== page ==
“We arc thankful to the many individuals and organizations that have contributed to the formation of this plan,” says John Walton, President of Redwood Coast Land Conservancy.
The Redwood Coast Land Conservancy invites everyone, especially the local community, to learn about the exciting future of Mill Bend Preserve. Stop by the interactive open house on September 17th, 2022, at the Gualala Arts Center. The event offers the choice of attending presentations at 1:15 p.m. or 2:15 p.m., plus plenty of time to talk with members of the planning team, view maps and exhibits, and enjoy the beautiful Arts Center gardens. A guided walking tour of the restored River Rail Trail will be offered at the end of the open house.
“We are eager to share the Conservation Plan with the community and look forward to implementing the plan with you,” says Dave Shpak, Mill Bend Conservation Project Manager.
Please contact Redwood Coast Land Conservancy for any questions about the community open house https://www.rclc.org.
Read about the effects of drought changes in the Gualala River estuary’s summer lagoon. Are you seeing native aquatic vegetation or algal blooms? Dr. Peter Baye of Friends of Gualala River takes us on a virtual field trip to answer this question and more.
Click here to read this article…
By J. Stephen McLaughlin
Photo by Craig Tooley
The Redwood Coast Land Conservancy announced this week it has hired Dave Shpak of Gualala to be its first paid staffer to manage the next phases of its Mill Bend project. Shpak will come on board Dec. 7 to take over from Kathleen Chasey, who has volunteered with the project since it first started about three years ago.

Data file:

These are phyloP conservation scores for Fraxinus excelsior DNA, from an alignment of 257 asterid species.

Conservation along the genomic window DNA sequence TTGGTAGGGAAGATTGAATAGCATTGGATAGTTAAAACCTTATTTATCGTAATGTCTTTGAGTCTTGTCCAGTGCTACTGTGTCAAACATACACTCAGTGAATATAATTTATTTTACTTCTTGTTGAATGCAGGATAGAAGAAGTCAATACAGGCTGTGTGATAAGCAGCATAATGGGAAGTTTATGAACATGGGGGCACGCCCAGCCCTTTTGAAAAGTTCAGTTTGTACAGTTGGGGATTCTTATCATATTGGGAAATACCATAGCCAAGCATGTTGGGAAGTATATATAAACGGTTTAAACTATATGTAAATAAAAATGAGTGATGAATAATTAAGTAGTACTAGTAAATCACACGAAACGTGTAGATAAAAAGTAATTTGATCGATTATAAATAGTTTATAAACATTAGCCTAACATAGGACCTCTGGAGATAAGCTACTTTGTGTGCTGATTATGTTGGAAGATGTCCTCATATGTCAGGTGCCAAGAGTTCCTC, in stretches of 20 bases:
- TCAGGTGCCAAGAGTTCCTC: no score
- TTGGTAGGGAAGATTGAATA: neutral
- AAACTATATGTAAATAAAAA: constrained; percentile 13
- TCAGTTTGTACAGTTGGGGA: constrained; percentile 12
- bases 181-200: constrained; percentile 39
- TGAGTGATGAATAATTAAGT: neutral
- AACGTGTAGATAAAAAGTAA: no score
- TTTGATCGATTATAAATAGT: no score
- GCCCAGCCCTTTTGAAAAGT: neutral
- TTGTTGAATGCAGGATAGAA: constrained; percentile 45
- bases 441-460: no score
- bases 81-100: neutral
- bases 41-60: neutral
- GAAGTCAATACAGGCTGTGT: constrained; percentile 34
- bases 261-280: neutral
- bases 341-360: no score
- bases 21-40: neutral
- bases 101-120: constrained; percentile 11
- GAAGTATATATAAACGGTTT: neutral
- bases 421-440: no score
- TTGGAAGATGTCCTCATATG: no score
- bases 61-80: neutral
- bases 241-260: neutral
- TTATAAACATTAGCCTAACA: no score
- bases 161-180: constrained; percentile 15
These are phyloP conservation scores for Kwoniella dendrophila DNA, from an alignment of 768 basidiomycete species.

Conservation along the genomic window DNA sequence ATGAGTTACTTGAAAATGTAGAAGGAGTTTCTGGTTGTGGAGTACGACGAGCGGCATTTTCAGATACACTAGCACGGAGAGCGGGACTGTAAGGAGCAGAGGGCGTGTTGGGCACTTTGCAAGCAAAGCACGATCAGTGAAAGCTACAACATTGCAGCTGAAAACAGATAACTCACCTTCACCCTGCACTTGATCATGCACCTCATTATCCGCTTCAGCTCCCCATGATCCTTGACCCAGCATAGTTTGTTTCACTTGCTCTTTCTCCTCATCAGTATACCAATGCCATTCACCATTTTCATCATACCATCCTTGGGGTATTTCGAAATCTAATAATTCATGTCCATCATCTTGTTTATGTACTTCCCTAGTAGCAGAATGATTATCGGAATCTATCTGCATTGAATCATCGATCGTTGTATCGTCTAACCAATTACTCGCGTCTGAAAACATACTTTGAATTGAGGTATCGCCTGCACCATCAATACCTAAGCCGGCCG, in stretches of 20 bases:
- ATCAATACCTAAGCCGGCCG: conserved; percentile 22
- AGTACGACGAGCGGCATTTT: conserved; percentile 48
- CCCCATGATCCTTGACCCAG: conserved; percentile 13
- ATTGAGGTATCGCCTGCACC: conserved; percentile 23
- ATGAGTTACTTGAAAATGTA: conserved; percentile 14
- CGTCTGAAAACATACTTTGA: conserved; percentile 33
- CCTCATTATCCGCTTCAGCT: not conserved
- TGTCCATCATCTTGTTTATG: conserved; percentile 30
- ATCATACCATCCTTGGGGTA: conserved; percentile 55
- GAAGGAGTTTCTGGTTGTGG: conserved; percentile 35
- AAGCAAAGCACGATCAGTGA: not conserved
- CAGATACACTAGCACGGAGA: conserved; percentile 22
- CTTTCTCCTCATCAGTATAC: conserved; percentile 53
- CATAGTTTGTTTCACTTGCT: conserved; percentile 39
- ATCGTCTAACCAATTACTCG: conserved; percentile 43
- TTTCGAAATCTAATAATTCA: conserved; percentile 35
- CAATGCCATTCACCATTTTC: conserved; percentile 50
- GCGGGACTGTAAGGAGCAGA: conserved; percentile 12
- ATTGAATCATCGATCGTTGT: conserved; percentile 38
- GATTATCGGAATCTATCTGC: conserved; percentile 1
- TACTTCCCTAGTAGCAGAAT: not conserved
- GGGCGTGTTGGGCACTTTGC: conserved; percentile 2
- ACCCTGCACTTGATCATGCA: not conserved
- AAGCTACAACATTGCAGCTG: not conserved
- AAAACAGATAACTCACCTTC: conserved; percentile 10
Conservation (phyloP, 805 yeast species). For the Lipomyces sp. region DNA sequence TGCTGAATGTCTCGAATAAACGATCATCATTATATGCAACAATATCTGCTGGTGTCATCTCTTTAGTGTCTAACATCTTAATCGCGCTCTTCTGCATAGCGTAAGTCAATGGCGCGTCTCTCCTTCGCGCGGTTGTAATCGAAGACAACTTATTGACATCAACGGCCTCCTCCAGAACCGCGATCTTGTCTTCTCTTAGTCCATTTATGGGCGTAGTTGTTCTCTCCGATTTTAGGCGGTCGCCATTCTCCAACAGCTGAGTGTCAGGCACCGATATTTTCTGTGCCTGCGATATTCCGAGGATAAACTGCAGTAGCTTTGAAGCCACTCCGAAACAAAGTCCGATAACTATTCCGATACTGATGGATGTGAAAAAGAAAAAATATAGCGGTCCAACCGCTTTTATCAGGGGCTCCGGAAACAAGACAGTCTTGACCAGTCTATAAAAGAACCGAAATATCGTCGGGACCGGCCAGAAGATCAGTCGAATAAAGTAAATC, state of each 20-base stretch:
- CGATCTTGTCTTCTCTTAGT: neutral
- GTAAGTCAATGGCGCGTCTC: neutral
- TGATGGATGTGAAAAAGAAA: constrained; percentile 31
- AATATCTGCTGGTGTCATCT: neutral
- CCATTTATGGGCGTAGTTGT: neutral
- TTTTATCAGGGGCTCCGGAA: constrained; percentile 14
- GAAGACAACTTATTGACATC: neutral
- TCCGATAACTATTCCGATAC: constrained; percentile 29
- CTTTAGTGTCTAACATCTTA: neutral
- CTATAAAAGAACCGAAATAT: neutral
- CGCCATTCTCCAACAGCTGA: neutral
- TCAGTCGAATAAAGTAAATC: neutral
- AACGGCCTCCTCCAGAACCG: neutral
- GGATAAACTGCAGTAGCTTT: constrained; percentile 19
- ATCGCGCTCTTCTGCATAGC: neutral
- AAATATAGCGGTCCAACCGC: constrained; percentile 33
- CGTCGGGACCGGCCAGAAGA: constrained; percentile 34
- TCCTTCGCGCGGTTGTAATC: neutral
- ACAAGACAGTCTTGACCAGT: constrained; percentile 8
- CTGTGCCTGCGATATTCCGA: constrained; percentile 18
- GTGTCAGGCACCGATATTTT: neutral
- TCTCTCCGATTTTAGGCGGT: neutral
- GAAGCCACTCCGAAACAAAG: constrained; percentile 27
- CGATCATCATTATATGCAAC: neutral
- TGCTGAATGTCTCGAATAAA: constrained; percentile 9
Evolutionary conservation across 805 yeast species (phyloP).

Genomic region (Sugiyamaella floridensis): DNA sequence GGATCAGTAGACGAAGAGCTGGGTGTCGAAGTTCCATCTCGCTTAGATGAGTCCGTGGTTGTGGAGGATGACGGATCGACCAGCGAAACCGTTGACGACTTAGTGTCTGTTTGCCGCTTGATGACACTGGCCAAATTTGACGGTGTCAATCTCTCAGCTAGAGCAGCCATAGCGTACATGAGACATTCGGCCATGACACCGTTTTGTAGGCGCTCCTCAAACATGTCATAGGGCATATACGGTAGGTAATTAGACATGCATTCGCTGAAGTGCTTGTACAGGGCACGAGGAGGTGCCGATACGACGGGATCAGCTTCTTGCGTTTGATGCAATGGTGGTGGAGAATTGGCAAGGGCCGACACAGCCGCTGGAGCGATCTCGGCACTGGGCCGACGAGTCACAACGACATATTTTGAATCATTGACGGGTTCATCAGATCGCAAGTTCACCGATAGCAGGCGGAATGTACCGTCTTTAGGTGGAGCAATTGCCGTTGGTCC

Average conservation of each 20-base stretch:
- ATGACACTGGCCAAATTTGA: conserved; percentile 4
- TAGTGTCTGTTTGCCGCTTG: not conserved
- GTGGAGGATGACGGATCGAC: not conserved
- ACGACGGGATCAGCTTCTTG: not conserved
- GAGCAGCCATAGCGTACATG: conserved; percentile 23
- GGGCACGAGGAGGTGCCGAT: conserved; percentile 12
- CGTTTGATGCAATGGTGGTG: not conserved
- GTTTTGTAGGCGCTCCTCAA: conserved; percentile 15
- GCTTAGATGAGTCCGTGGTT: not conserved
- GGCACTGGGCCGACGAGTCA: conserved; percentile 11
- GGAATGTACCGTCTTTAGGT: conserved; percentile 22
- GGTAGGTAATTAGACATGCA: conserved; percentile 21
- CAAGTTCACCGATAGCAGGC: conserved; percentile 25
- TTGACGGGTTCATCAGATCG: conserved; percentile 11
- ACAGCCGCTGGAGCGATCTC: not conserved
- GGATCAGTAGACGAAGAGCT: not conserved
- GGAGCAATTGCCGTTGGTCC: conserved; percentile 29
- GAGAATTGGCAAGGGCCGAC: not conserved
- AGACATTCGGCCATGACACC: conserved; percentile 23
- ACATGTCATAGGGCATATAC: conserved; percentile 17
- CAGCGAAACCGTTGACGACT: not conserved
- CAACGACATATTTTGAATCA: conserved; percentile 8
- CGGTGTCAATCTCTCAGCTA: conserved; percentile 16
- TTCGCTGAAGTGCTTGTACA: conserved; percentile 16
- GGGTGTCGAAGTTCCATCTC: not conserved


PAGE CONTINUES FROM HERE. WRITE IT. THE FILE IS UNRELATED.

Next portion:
Community donations, along with grants, raised $2.7 million to purchase the 113-acre parcel, which includes blufftop and riverside lands just south of downtown Gualala.
Tina Batt, president of the nonprofit RCLC, said the cost of hiring a part-time project manager was included in a state grant. Shpak will coordinate with multiple agencies to formulate a plan and develop additional grant funding for trails and habitat restoration.
Shpak is a registered member of American Institute of Certified Planners, in a 33-year career in planning and project management. His most recent position was project manager for WSP USA – California High-Speed Rail Delivery Partner. He has also been park development manager for the City of West Sacramento.
He and his wife, Susan Wolbarst (who is a reporter for the Independent Coast Observer), have been part-time residents of Gualala for 11 years, becoming fulltime about a year ago. Their son, Zach Shpak, is a nurse at Redwood Coast Medical Services in Gualala.
By J. Stephen McLaughlin
The Redwood Coast Land Conservancy will soon install a gate to protect the Gualala River from damage by motor vehicles, vice president John Walton told the ICO this week. He said the local nonprofit is applying for an emergency coastal permit for the installation on land it recently acquired after a $2.7 million fundraising drive.
The gate, which will block motor vehicle access only, should not impede pedestrians (even those carrying kayaks) from enjoying the lower Mill Bend property and its river beach, he said. Walton emphasized that the public is welcome to walk into and through the property, which is just south of downtown Gualala.
Tire ruts and other damage from trucks driving in the river bed have plagued the Gualala River for years. Wildlife experts say such impacts damage the river habitat for fish and the invertebrates on which they feed.
Walton said the lower Mill Bend has no restroom or other facilities, so it is inappropriate for overnight camping. In the past, trucks and campers have become mired in the soft sand and mud, he said.